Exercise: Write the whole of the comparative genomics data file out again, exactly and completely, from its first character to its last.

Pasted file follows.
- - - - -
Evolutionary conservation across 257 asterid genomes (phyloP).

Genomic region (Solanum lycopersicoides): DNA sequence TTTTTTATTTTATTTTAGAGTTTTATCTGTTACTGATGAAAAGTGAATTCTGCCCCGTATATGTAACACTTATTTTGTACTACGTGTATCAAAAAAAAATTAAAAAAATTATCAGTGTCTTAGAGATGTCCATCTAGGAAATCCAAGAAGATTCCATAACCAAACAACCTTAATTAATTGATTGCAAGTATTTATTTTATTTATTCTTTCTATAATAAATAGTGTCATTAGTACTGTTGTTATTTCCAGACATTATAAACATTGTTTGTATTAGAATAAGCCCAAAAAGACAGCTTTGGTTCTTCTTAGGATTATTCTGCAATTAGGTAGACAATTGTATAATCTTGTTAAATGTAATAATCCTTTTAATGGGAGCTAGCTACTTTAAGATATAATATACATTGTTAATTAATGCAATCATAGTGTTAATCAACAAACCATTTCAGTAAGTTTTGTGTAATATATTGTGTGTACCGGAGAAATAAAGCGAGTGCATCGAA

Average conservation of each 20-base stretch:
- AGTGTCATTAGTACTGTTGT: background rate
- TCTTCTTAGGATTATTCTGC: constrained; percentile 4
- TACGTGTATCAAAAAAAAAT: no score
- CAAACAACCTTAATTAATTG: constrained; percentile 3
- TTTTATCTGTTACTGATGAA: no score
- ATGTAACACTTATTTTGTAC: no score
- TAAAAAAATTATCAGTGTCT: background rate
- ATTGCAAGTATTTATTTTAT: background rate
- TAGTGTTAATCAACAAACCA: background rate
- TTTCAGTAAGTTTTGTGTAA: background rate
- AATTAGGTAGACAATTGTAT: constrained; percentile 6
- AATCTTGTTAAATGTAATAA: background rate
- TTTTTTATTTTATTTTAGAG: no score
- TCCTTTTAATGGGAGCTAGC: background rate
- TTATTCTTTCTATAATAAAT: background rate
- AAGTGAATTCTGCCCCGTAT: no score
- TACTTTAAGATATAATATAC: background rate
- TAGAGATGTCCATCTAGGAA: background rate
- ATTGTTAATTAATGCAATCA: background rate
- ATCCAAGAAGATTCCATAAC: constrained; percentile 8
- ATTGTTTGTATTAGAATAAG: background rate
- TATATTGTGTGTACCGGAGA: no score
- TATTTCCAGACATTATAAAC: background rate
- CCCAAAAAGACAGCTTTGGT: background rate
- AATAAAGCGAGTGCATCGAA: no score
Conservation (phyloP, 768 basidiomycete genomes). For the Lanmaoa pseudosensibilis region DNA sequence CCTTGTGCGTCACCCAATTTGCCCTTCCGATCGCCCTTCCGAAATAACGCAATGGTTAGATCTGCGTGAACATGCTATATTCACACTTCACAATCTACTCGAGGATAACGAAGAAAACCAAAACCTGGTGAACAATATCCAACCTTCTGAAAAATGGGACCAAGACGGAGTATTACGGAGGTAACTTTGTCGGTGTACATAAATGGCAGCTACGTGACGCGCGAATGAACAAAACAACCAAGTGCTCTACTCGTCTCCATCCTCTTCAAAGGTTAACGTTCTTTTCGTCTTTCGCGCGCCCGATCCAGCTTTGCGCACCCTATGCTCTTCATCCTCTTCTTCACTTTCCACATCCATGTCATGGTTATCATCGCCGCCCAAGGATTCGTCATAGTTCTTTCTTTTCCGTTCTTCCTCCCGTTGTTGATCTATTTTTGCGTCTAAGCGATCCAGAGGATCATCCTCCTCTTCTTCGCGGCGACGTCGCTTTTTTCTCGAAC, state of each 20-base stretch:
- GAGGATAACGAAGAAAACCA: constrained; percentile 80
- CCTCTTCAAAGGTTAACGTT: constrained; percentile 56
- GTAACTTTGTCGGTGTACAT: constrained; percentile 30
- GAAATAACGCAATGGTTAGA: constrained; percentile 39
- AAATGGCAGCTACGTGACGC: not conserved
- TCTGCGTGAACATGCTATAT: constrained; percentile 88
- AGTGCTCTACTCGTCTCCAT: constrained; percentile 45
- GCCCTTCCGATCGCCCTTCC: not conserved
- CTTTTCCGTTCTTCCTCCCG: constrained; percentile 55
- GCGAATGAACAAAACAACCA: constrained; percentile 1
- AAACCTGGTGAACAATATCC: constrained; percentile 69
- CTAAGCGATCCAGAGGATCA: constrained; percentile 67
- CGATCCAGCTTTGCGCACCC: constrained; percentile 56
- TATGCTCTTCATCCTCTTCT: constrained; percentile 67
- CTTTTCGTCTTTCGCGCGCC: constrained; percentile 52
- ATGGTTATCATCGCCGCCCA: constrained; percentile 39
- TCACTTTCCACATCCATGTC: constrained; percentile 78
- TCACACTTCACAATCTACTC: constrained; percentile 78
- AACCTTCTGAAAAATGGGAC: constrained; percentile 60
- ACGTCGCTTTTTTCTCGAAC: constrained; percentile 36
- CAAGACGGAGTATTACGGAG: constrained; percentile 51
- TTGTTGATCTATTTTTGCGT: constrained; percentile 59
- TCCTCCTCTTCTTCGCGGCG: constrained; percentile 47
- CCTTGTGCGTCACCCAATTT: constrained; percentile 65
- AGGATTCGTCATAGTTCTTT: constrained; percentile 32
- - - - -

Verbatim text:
Evolutionary conservation across 257 asterid genomes (phyloP).

Genomic region (Solanum lycopersicoides): DNA sequence TTTTTTATTTTATTTTAGAGTTTTATCTGTTACTGATGAAAAGTGAATTCTGCCCCGTATATGTAACACTTATTTTGTACTACGTGTATCAAAAAAAAATTAAAAAAATTATCAGTGTCTTAGAGATGTCCATCTAGGAAATCCAAGAAGATTCCATAACCAAACAACCTTAATTAATTGATTGCAAGTATTTATTTTATTTATTCTTTCTATAATAAATAGTGTCATTAGTACTGTTGTTATTTCCAGACATTATAAACATTGTTTGTATTAGAATAAGCCCAAAAAGACAGCTTTGGTTCTTCTTAGGATTATTCTGCAATTAGGTAGACAATTGTATAATCTTGTTAAATGTAATAATCCTTTTAATGGGAGCTAGCTACTTTAAGATATAATATACATTGTTAATTAATGCAATCATAGTGTTAATCAACAAACCATTTCAGTAAGTTTTGTGTAATATATTGTGTGTACCGGAGAAATAAAGCGAGTGCATCGAA

Average conservation of each 20-base stretch:
- AGTGTCATTAGTACTGTTGT: background rate
- TCTTCTTAGGATTATTCTGC: constrained; percentile 4
- TACGTGTATCAAAAAAAAAT: no score
- CAAACAACCTTAATTAATTG: constrained; percentile 3
- TTTTATCTGTTACTGATGAA: no score
- ATGTAACACTTATTTTGTAC: no score
- TAAAAAAATTATCAGTGTCT: background rate
- ATTGCAAGTATTTATTTTAT: background rate
- TAGTGTTAATCAACAAACCA: background rate
- TTTCAGTAAGTTTTGTGTAA: background rate
- AATTAGGTAGACAATTGTAT: constrained; percentile 6
- AATCTTGTTAAATGTAATAA: background rate
- TTTTTTATTTTATTTTAGAG: no score
- TCCTTTTAATGGGAGCTAGC: background rate
- TTATTCTTTCTATAATAAAT: background rate
- AAGTGAATTCTGCCCCGTAT: no score
- TACTTTAAGATATAATATAC: background rate
- TAGAGATGTCCATCTAGGAA: background rate
- ATTGTTAATTAATGCAATCA: background rate
- ATCCAAGAAGATTCCATAAC: constrained; percentile 8
- ATTGTTTGTATTAGAATAAG: background rate
- TATATTGTGTGTACCGGAGA: no score
- TATTTCCAGACATTATAAAC: background rate
- CCCAAAAAGACAGCTTTGGT: background rate
- AATAAAGCGAGTGCATCGAA: no score
Conservation (phyloP, 768 basidiomycete genomes). For the Lanmaoa pseudosensibilis region DNA sequence CCTTGTGCGTCACCCAATTTGCCCTTCCGATCGCCCTTCCGAAATAACGCAATGGTTAGATCTGCGTGAACATGCTATATTCACACTTCACAATCTACTCGAGGATAACGAAGAAAACCAAAACCTGGTGAACAATATCCAACCTTCTGAAAAATGGGACCAAGACGGAGTATTACGGAGGTAACTTTGTCGGTGTACATAAATGGCAGCTACGTGACGCGCGAATGAACAAAACAACCAAGTGCTCTACTCGTCTCCATCCTCTTCAAAGGTTAACGTTCTTTTCGTCTTTCGCGCGCCCGATCCAGCTTTGCGCACCCTATGCTCTTCATCCTCTTCTTCACTTTCCACATCCATGTCATGGTTATCATCGCCGCCCAAGGATTCGTCATAGTTCTTTCTTTTCCGTTCTTCCTCCCGTTGTTGATCTATTTTTGCGTCTAAGCGATCCAGAGGATCATCCTCCTCTTCTTCGCGGCGACGTCGCTTTTTTCTCGAAC, state of each 20-base stretch:
- GAGGATAACGAAGAAAACCA: constrained; percentile 80
- CCTCTTCAAAGGTTAACGTT: constrained; percentile 56
- GTAACTTTGTCGGTGTACAT: constrained; percentile 30
- GAAATAACGCAATGGTTAGA: constrained; percentile 39
- AAATGGCAGCTACGTGACGC: not conserved
- TCTGCGTGAACATGCTATAT: constrained; percentile 88
- AGTGCTCTACTCGTCTCCAT: constrained; percentile 45
- GCCCTTCCGATCGCCCTTCC: not conserved
- CTTTTCCGTTCTTCCTCCCG: constrained; percentile 55
- GCGAATGAACAAAACAACCA: constrained; percentile 1
- AAACCTGGTGAACAATATCC: constrained; percentile 69
- CTAAGCGATCCAGAGGATCA: constrained; percentile 67
- CGATCCAGCTTTGCGCACCC: constrained; percentile 56
- TATGCTCTTCATCCTCTTCT: constrained; percentile 67
- CTTTTCGTCTTTCGCGCGCC: constrained; percentile 52
- ATGGTTATCATCGCCGCCCA: constrained; percentile 39
- TCACTTTCCACATCCATGTC: constrained; percentile 78
- TCACACTTCACAATCTACTC: constrained; percentile 78
- AACCTTCTGAAAAATGGGAC: constrained; percentile 60
- ACGTCGCTTTTTTCTCGAAC: constrained; percentile 36
- CAAGACGGAGTATTACGGAG: constrained; percentile 51
- TTGTTGATCTATTTTTGCGT: constrained; percentile 59
- TCCTCCTCTTCTTCGCGGCG: constrained; percentile 47
- CCTTGTGCGTCACCCAATTT: constrained; percentile 65
- AGGATTCGTCATAGTTCTTT: constrained; percentile 32